Archived Extracts

the nottinghamshire FREE PRESS

the main news dated - August 23rd 1935



ON Saturday Huthwaite glowed with colour, and was the centre of interest over a large area. The occasion was the annual Flower Day and Carnival on behalf of the Mansfield Hospital, and the enterprise was splendidly successful in all ways.

A Hearty Welcome.

Although the Carnival arrangements extended over four days, Saturday was the day of chief interest, and fine weather spelt success at the outset. The fact that the Duchess of Portland had promised to crown the Carnival Queen (Miss Sadie Dalton) attracted many outsiders, while residents did their utmost to welcome the Duchess in notable fashion.

Both in honour of the distinguished visitor and as a tribute to the Carnival itself, the public decorations were of singular beauty and aroused hish praise. Whatever detracting influences there may be- and there are not a few - they were put in the background, and never had the Carnival spirit so completely reigned supreme. Practically all the thoroughfares were transformed with flags, garlands and bunting, while many of the houses and shops had pleasing exclusive designs carried out with real artistic ability. In this matter the loyalty and skill of the resident in the Bungalow quarter should not be overlooked.

Colour and Design.

The old people in Beech Avenue adorned their simple dwellings with an eye to colour and design that would have done credit to a younger generation, and did their best to make the occasion memorable. In this quarter many of the inhabitants keep pace with an up-to-date housing scheme by skilfully cultivating their front flower-gardens, and the colours considerably aided the decorative effect.

Early in the afternoon people began to pour into the town, and found innumerable opportunities of buying emblems on behalf of the hospital, Duchessor of dropping coins into collecting boxes simply for the joy of the thing.

A number of additional police were charge of Inspector Schofield, and the crowds increased until the lower end of Sutton Road was impassable and buses had to be diverted for the time being.

Animation and happy expectancy were apparent everywhere, and fancy costumes and jass bands' uniforms imparted colour and interest on all sides, while room had to be made for beautiful tableaux in white and silver and gay colours. Many hundreds of jazz band members were to be seen, their various costumes representing all the tints of the rainbow.

Expensive Uniforms

There was a good deal of wealth parading the street, for one of the jazz bands had 90 members, and each uniform represented an outlay of £. apart from that of the Drum-Major, which was more elaborate still. Several of the bands attended simply to give spectacular effet to the Carnival ; their sentiments were praiseworthy, and their part was well performed to the deep appreciation of the public.

Mr. S. Stones and his brother, Mr. Ferdinand Stones, a former resident of Huthwaite, were responsible for several of the bands being present.

Huthwaite Jubilee Serenaders were noticeable in patriotic colours, and Huthwaite Prize Band, in scarlet, provided serious music - a comparative term really - for it was of the happiest kind....

A Special Journey.

The Duchess of Portland was only a few minutes behind the time table for the crowning ceremony, and made the journey specially, having to return immediately the ceremony was over. She was accompanied by Lord Morven Bentinck, Mrs. Farr (Worksop) and Mrs. Beeley (Sutton). She was met by Mr. J. Davies C.C. (Chairman of the Carnival Committee), and had as a bodyguard both the Huthwaite bands. This was an honour for the Serenaders, whose first official appearance it was, but there was another distinction in store for them.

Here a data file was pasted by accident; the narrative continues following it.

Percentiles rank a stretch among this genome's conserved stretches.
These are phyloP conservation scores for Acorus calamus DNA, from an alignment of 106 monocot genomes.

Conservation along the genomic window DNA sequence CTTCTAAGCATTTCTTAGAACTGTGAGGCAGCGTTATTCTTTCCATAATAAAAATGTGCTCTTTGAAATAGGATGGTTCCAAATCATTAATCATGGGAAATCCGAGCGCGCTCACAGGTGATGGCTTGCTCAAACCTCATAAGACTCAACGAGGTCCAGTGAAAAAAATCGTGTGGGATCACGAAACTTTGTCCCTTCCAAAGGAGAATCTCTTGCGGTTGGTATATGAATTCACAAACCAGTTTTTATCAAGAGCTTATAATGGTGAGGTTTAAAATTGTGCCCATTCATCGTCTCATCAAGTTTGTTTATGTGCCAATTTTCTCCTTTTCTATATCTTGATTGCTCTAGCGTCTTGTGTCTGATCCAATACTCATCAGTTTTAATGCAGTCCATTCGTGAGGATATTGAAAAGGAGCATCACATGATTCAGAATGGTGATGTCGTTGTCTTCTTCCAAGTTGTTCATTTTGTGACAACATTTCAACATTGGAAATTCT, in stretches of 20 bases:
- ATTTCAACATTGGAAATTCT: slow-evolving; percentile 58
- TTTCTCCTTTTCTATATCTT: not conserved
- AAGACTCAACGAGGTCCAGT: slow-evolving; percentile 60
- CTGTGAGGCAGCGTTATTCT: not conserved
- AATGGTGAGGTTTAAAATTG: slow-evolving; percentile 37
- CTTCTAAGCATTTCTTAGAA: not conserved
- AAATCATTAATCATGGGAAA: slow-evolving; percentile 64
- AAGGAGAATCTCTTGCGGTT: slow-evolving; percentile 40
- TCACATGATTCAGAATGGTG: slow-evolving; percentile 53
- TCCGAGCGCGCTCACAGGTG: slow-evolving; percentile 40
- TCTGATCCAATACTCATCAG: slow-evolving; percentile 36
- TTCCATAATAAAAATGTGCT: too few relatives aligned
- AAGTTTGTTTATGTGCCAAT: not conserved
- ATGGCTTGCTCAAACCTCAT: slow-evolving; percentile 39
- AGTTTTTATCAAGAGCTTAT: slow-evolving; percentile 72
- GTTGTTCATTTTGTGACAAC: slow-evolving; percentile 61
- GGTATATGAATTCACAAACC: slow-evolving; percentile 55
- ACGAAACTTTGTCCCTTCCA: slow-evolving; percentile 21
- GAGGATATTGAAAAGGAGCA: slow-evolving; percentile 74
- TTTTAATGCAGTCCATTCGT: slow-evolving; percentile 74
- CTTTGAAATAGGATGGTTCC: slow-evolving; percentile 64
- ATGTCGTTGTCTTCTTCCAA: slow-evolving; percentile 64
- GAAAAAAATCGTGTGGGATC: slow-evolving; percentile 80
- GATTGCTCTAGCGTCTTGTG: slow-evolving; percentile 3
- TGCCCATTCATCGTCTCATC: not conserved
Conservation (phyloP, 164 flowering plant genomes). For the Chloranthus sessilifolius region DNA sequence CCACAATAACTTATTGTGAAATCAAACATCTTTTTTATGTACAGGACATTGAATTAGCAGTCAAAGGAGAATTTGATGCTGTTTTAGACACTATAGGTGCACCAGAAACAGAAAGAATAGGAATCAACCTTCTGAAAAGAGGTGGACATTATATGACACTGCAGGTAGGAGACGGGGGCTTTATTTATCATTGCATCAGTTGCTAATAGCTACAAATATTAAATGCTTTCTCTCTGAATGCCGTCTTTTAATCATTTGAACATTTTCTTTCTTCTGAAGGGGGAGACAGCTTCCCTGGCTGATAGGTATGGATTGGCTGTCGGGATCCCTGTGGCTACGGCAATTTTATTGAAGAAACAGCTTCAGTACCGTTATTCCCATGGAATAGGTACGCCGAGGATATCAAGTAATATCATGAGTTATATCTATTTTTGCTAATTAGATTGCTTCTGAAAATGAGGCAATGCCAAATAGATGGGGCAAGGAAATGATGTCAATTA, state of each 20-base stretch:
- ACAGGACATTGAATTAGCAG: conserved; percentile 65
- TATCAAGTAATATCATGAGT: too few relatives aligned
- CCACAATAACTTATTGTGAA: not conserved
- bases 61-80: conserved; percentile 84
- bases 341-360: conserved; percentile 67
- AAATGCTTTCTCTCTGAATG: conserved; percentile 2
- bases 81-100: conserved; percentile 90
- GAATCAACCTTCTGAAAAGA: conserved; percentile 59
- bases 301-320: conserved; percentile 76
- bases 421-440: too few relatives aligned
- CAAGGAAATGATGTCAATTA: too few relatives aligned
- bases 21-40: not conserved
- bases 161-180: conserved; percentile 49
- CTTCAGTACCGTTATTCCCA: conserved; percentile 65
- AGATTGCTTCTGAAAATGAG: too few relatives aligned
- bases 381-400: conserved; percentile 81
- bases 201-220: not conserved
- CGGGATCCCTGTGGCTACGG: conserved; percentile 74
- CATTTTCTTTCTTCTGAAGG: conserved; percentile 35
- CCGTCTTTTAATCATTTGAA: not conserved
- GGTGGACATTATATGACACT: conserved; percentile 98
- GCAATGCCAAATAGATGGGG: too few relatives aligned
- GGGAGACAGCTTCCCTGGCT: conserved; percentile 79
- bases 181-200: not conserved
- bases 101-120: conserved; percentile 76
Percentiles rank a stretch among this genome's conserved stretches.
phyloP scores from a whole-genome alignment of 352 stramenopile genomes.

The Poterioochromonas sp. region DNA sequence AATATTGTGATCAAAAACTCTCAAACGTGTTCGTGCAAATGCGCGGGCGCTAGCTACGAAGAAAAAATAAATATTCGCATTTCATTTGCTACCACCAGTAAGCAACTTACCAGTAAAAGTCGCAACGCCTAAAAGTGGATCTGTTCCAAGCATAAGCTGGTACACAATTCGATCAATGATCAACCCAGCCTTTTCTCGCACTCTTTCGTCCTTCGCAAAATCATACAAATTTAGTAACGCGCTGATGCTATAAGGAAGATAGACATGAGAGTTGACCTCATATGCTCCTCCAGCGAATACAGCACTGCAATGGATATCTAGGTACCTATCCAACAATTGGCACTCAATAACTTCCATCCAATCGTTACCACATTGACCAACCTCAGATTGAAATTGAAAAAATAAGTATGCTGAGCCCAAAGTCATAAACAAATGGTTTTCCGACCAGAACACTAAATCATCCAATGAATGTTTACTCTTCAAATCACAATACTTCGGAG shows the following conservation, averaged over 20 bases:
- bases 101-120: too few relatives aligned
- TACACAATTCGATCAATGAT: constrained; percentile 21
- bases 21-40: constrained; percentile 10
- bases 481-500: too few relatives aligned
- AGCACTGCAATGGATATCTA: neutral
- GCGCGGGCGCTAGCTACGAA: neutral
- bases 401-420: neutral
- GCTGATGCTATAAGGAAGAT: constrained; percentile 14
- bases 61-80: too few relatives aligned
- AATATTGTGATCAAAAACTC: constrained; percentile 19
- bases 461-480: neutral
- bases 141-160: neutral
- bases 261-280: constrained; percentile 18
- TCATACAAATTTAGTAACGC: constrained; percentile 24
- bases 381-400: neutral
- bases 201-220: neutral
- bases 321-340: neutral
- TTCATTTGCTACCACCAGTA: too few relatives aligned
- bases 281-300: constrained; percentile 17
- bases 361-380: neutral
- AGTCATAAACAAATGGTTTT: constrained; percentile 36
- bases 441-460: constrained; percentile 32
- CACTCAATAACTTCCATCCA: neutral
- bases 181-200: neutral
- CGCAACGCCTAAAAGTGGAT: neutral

The Carnival Queen was a radiant figure in gleaming pink satin, her maids of honour being in pale mauve. The latter were Misses R. Kirk, G. Marriott, S Hague, S. Jones and A. Cockayne. The Queen's train bearers were Dorothy Palfreman and Joan Dyment, and the pages were the twin sons of Mr. and Mrs. S. Stones.

The picturesque little procession paraded from the Free Library to the Market Place for the crowning ceremony, and it may be of interest to point out it was the first time that the Duchess had crowned a carnival queen. The speeches were relayed by a load speaker. Mr. J. Davies was the chairman, ...

On the Platform.

On the platform besides the Duchess and her friends were Mr. and Mrs. Robinson (Nottingham). Mr. and Mrs. Shacklock (Sutton), Mr. and Mrs. Blundell (Nottingham), Councillor and Mrs. E.H. Lowe, Mr. and Mrs. G. Dalton, Mr. and Mrs. A. Walton, Mr. and Mrs. J. Iball, Miss I. Hatton (last year's Queen), and the matron of Mansfield Hospital...

Her Grace said it gave her great pleasure to be amongst them. All nursing and hospitals were very near to her heart. If a little money was left over at the end, she would be gratified for a little assistance for Harlow Wood Hospital. She repeated her interest in the gathering and introduced last year's Queen, who made an appeal to the spectators to help to the utmost.

Crowning the Queen

The Duchess then crowned the Queen, saying; "I have much pleasure in crowning you Queen of the 1935 Carnival."

Bouquets were presented to the Queen by Nancy Newman and Madge Simmonds, and to the Duchess by Janie Lee,...

Mrs. Farr said she had a very pleasant duty to perform in thanking Her Grace for crowning the Queen. She thought the Carnival was going to be a great success.

The Chairman seconded the vote of thanks, and then the Duchess autographed the drum of the Hucknall Nomads Band, her example being followed by the Queen and Mrs. Beeley.

This was the result of a little enterprise by the Band conductor, which was quite in order as the Carnival was full of enterprising people. It was not the first time, either, that the Duchess had left her signature in Huthwaite in connection with deeds of charity....

Mammoth Procession.

The great event of the day was the mammoth procession which embodied everything that makes a public spectacle a success. The jazz bands formed a big part of it, not only in varying colours and types of equipment, but in dignified and impressive bearing. There were scores of fancy dresses, worn by both children and adults, and the tableaux were beautifully got up....